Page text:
Diego Mateo Zapata, a doctor trained in Galenic medicine, actually published against de Cabriada and his method, but in 1690 he had embraced the new science and discarded the Galenic method. Zapata became one of the main promoters of the new philosophy in Spain. In 1701 he published his Crisis Medica, dedicated to the newly established Regia Sociedad Médica de Sevilla (Royal Medical Society of Sevilla). He tells us that the aim of the society is to show medicine
- In its full splendor, which it deserves, getting rid of the shadows that either make it stop at the theoretical, or don’t let it shine in the practical with such experimental clarity, of which it can’t be doubted if it is shadow or light… This society is useful, because it does not rely on the adornments of speech, or on authority, but on the examinations of experience… nothing is more worthy of laughter, of tears, than a drawn curation, like those the Prince (Galen) achieved through the lines of speculation, tinged only with the colors of his own opinion, regardless of whether it was shown to be contrary to experience, like the ancient doctors did.
Zapata continued the attack on the scholastics and speculative philosophy and in 1745 a posthumous publication came out titled Ocaso de las formas Aristotelicas (Twilight of Aristotelian Forms). Zapata and de Cabriada are just two examples that show that Spain was not as backwards as Willughby thought. Further, Spanish intellectuals were very much acquainted with the new philosophy and its contribution to science. Both thinkers that I have quoted today were identified by the term ‘Novatores’ that was used at the time to refer to those thinkers that opposed the scholastic way of doing philosophy. In my next post I will examine the work of the Novatores in the eighteenth century.
Peter Anstey writes …
In a new venture for this blog we are hosting a conversation about the discipline of History and Philosophy of Science.
The aim of this exchange of ideas is to review the discipline and to come up with ideas and strategies that will reinvigorate it within Australia.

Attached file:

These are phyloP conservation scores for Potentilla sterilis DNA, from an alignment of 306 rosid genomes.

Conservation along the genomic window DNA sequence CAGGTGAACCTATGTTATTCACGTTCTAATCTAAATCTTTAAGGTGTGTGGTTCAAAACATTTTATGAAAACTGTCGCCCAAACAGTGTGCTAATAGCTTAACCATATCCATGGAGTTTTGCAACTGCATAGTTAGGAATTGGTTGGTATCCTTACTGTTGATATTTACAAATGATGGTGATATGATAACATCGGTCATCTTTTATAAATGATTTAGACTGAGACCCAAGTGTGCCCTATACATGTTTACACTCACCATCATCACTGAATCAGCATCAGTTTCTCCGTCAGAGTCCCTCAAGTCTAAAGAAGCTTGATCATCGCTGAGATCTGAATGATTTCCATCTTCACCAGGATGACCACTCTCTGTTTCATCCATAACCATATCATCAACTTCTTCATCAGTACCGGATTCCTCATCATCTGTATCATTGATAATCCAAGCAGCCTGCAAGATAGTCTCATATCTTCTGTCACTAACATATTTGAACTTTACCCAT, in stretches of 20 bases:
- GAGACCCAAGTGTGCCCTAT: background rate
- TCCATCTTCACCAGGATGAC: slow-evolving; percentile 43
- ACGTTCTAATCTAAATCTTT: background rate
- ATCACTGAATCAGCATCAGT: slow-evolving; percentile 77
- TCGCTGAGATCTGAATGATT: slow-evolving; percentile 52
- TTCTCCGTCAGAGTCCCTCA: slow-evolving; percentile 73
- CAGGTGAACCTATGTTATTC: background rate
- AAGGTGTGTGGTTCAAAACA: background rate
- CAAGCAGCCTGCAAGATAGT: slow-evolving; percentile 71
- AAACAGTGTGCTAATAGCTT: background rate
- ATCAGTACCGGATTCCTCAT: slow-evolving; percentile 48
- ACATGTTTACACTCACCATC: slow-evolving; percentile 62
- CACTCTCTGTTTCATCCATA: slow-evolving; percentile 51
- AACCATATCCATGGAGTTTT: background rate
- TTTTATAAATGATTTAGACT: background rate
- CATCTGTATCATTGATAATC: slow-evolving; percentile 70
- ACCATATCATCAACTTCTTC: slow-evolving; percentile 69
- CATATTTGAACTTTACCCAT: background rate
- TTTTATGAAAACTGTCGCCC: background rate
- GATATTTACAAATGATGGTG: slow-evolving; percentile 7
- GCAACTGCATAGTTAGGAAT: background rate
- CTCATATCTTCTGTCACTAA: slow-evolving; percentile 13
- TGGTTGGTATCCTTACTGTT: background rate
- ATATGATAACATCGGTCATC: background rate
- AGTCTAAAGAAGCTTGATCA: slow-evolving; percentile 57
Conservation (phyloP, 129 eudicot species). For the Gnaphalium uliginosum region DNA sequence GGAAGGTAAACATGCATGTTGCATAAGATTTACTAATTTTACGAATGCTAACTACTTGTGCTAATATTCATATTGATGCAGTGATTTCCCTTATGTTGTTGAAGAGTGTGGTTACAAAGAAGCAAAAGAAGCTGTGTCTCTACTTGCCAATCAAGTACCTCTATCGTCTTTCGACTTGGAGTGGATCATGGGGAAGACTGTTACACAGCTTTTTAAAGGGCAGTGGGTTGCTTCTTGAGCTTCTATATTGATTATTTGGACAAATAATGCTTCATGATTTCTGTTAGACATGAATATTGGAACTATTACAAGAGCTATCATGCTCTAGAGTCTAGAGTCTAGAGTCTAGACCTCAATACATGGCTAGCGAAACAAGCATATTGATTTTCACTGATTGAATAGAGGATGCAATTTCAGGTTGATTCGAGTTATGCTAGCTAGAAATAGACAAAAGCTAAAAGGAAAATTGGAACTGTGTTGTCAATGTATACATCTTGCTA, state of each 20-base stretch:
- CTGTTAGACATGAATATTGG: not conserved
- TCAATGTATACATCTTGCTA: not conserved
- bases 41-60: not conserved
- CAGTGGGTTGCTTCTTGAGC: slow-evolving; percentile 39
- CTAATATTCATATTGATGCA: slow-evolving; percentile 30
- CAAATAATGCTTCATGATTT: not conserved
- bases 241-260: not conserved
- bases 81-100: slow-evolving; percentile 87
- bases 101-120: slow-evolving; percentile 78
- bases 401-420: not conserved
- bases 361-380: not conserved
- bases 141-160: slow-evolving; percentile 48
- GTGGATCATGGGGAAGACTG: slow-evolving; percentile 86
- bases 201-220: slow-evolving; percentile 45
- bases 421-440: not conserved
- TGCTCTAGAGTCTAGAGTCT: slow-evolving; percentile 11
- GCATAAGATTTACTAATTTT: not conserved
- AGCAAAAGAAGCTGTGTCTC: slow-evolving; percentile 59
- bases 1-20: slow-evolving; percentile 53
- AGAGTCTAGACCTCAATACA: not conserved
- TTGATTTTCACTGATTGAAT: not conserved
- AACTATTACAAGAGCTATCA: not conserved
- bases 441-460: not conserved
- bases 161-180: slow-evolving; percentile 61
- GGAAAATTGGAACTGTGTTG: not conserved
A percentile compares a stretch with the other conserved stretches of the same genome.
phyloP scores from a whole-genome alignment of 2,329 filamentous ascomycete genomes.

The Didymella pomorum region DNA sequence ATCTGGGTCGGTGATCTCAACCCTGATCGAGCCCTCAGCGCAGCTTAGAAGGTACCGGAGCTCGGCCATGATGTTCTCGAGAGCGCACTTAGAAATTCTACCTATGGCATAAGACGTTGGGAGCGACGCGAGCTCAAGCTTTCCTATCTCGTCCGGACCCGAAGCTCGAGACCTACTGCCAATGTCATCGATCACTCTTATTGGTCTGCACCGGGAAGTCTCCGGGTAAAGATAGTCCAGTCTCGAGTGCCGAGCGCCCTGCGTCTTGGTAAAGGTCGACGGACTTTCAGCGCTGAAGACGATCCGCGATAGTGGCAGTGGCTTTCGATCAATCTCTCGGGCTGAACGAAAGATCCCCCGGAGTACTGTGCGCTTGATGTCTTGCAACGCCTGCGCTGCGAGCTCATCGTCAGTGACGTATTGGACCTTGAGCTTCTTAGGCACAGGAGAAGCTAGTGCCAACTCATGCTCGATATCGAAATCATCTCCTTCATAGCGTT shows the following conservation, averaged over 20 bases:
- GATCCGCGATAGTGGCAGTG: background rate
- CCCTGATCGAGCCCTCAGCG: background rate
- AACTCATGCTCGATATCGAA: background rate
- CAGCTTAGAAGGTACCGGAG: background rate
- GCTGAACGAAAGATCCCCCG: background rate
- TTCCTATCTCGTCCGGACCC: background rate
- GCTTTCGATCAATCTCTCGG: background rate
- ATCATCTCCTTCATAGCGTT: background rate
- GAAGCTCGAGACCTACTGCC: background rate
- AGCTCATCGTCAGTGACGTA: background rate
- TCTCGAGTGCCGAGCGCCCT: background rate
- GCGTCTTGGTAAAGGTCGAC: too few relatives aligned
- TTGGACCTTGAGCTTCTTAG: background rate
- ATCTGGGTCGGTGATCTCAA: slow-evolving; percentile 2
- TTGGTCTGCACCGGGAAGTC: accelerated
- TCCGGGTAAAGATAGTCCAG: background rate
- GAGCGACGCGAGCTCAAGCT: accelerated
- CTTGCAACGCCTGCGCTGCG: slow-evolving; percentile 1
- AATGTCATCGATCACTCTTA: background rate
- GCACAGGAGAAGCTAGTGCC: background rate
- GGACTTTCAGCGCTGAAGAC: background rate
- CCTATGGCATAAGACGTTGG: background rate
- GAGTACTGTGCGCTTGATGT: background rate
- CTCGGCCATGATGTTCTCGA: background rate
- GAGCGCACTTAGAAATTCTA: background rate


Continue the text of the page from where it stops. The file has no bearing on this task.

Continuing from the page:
The more specific aim is to formulate a two-hour session on Early Modern HPS at the forthcoming What is this thing called History and Philosophy of Science? to be held at the University of Sydney on 26–28 September 2012.
It is expected that this conversation will last for 4 months.
Anyone is welcome to contribute.
Contributions are by post, comment or reply.
Please send new posts to Peter Anstey at email@example.com
New posts will appear on Thursdays.
Moderators of the conversation are Peter Anstey (Otago) and Alberto Vanzo (Birmingham).
What is distinctive and important about early modern HPS in Australia and what is worth preserving and developing?
It seems that an adequate answer this question will address some or all of the following issues:
1. Its historiographical orientation and contribution
2. Its historical methods and focuses
3. Its philosophical profile and influences
4. Its research methodology
5. Its recent and current institutional manifestations
6. Let us show you how we do it! (lead by example of cutting-edge research)
We invite contributions!
Kirsten Walsh writes…
In the General Scholium to Book 3 of Principia, Newton wrote:
- “Thus far I have explained the phenomena of the heavens and of our sea by the force of gravity, but I have not yet assigned a cause to gravity.”
He went on to explain that such a cause would be a hypothesis,
- “and hypotheses, whether metaphysical or physical, or based on occult qualities, or mechanical, have no place in experimental philosophy.”